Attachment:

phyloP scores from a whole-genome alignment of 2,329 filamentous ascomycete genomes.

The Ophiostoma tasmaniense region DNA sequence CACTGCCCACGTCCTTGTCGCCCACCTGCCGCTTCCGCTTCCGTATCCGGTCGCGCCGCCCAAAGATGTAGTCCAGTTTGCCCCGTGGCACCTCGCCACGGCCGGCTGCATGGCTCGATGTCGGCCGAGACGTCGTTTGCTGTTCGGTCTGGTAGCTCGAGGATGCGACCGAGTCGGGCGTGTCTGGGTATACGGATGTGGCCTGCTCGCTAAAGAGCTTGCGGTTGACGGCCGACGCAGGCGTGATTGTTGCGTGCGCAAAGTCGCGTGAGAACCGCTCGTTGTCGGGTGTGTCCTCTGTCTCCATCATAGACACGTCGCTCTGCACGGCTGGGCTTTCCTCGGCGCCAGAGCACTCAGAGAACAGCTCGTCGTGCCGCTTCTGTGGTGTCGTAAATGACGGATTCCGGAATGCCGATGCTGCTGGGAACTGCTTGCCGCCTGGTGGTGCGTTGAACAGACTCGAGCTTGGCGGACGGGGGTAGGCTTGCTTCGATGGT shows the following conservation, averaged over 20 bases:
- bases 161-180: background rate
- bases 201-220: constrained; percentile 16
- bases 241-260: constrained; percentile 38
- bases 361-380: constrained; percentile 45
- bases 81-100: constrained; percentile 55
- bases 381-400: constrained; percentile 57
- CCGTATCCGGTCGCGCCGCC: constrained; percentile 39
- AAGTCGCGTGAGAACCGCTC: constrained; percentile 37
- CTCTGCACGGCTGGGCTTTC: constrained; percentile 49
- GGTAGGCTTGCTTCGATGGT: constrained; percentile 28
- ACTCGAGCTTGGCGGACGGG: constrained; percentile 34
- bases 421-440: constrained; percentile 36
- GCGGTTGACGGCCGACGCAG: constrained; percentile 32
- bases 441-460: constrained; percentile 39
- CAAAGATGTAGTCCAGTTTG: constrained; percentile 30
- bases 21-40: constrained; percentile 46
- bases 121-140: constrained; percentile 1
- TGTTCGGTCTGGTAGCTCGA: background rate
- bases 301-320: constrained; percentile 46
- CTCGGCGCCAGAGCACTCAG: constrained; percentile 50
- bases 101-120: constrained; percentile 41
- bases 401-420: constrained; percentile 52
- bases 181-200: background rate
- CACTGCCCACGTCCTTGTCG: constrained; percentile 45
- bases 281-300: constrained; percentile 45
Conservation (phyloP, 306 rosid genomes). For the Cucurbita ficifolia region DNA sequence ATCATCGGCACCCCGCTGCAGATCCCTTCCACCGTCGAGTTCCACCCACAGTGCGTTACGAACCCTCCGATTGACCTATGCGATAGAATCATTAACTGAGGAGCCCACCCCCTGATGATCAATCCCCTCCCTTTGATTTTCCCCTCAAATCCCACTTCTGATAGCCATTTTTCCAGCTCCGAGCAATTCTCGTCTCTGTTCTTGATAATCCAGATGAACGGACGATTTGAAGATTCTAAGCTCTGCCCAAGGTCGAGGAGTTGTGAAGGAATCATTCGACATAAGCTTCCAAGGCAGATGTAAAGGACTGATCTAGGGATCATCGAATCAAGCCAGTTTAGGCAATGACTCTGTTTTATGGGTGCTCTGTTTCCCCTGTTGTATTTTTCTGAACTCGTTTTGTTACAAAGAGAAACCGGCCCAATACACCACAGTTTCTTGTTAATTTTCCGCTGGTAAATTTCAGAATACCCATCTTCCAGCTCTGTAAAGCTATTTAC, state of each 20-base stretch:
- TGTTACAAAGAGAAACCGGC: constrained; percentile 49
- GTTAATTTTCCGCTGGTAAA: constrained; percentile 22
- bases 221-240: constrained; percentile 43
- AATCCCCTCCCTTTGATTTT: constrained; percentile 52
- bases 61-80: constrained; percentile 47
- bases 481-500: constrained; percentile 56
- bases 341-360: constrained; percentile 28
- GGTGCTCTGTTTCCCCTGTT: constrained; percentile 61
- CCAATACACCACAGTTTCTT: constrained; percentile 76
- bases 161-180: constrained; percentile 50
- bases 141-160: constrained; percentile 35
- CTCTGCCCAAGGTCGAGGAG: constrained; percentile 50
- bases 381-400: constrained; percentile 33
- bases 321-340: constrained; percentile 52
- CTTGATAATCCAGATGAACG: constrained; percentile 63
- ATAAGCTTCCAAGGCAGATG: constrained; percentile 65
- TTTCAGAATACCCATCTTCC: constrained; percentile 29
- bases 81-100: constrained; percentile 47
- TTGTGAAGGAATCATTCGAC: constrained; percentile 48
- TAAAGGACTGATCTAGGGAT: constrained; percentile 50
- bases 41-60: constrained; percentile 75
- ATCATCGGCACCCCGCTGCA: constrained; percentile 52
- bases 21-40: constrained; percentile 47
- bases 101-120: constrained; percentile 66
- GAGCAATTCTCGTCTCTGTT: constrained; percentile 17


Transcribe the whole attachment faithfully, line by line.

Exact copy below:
phyloP scores from a whole-genome alignment of 2,329 filamentous ascomycete genomes.

The Ophiostoma tasmaniense region DNA sequence CACTGCCCACGTCCTTGTCGCCCACCTGCCGCTTCCGCTTCCGTATCCGGTCGCGCCGCCCAAAGATGTAGTCCAGTTTGCCCCGTGGCACCTCGCCACGGCCGGCTGCATGGCTCGATGTCGGCCGAGACGTCGTTTGCTGTTCGGTCTGGTAGCTCGAGGATGCGACCGAGTCGGGCGTGTCTGGGTATACGGATGTGGCCTGCTCGCTAAAGAGCTTGCGGTTGACGGCCGACGCAGGCGTGATTGTTGCGTGCGCAAAGTCGCGTGAGAACCGCTCGTTGTCGGGTGTGTCCTCTGTCTCCATCATAGACACGTCGCTCTGCACGGCTGGGCTTTCCTCGGCGCCAGAGCACTCAGAGAACAGCTCGTCGTGCCGCTTCTGTGGTGTCGTAAATGACGGATTCCGGAATGCCGATGCTGCTGGGAACTGCTTGCCGCCTGGTGGTGCGTTGAACAGACTCGAGCTTGGCGGACGGGGGTAGGCTTGCTTCGATGGT shows the following conservation, averaged over 20 bases:
- bases 161-180: background rate
- bases 201-220: constrained; percentile 16
- bases 241-260: constrained; percentile 38
- bases 361-380: constrained; percentile 45
- bases 81-100: constrained; percentile 55
- bases 381-400: constrained; percentile 57
- CCGTATCCGGTCGCGCCGCC: constrained; percentile 39
- AAGTCGCGTGAGAACCGCTC: constrained; percentile 37
- CTCTGCACGGCTGGGCTTTC: constrained; percentile 49
- GGTAGGCTTGCTTCGATGGT: constrained; percentile 28
- ACTCGAGCTTGGCGGACGGG: constrained; percentile 34
- bases 421-440: constrained; percentile 36
- GCGGTTGACGGCCGACGCAG: constrained; percentile 32
- bases 441-460: constrained; percentile 39
- CAAAGATGTAGTCCAGTTTG: constrained; percentile 30
- bases 21-40: constrained; percentile 46
- bases 121-140: constrained; percentile 1
- TGTTCGGTCTGGTAGCTCGA: background rate
- bases 301-320: constrained; percentile 46
- CTCGGCGCCAGAGCACTCAG: constrained; percentile 50
- bases 101-120: constrained; percentile 41
- bases 401-420: constrained; percentile 52
- bases 181-200: background rate
- CACTGCCCACGTCCTTGTCG: constrained; percentile 45
- bases 281-300: constrained; percentile 45
Conservation (phyloP, 306 rosid genomes). For the Cucurbita ficifolia region DNA sequence ATCATCGGCACCCCGCTGCAGATCCCTTCCACCGTCGAGTTCCACCCACAGTGCGTTACGAACCCTCCGATTGACCTATGCGATAGAATCATTAACTGAGGAGCCCACCCCCTGATGATCAATCCCCTCCCTTTGATTTTCCCCTCAAATCCCACTTCTGATAGCCATTTTTCCAGCTCCGAGCAATTCTCGTCTCTGTTCTTGATAATCCAGATGAACGGACGATTTGAAGATTCTAAGCTCTGCCCAAGGTCGAGGAGTTGTGAAGGAATCATTCGACATAAGCTTCCAAGGCAGATGTAAAGGACTGATCTAGGGATCATCGAATCAAGCCAGTTTAGGCAATGACTCTGTTTTATGGGTGCTCTGTTTCCCCTGTTGTATTTTTCTGAACTCGTTTTGTTACAAAGAGAAACCGGCCCAATACACCACAGTTTCTTGTTAATTTTCCGCTGGTAAATTTCAGAATACCCATCTTCCAGCTCTGTAAAGCTATTTAC, state of each 20-base stretch:
- TGTTACAAAGAGAAACCGGC: constrained; percentile 49
- GTTAATTTTCCGCTGGTAAA: constrained; percentile 22
- bases 221-240: constrained; percentile 43
- AATCCCCTCCCTTTGATTTT: constrained; percentile 52
- bases 61-80: constrained; percentile 47
- bases 481-500: constrained; percentile 56
- bases 341-360: constrained; percentile 28
- GGTGCTCTGTTTCCCCTGTT: constrained; percentile 61
- CCAATACACCACAGTTTCTT: constrained; percentile 76
- bases 161-180: constrained; percentile 50
- bases 141-160: constrained; percentile 35
- CTCTGCCCAAGGTCGAGGAG: constrained; percentile 50
- bases 381-400: constrained; percentile 33
- bases 321-340: constrained; percentile 52
- CTTGATAATCCAGATGAACG: constrained; percentile 63
- ATAAGCTTCCAAGGCAGATG: constrained; percentile 65
- TTTCAGAATACCCATCTTCC: constrained; percentile 29
- bases 81-100: constrained; percentile 47
- TTGTGAAGGAATCATTCGAC: constrained; percentile 48
- TAAAGGACTGATCTAGGGAT: constrained; percentile 50
- bases 41-60: constrained; percentile 75
- ATCATCGGCACCCCGCTGCA: constrained; percentile 52
- bases 21-40: constrained; percentile 47
- bases 101-120: constrained; percentile 66
- GAGCAATTCTCGTCTCTGTT: constrained; percentile 17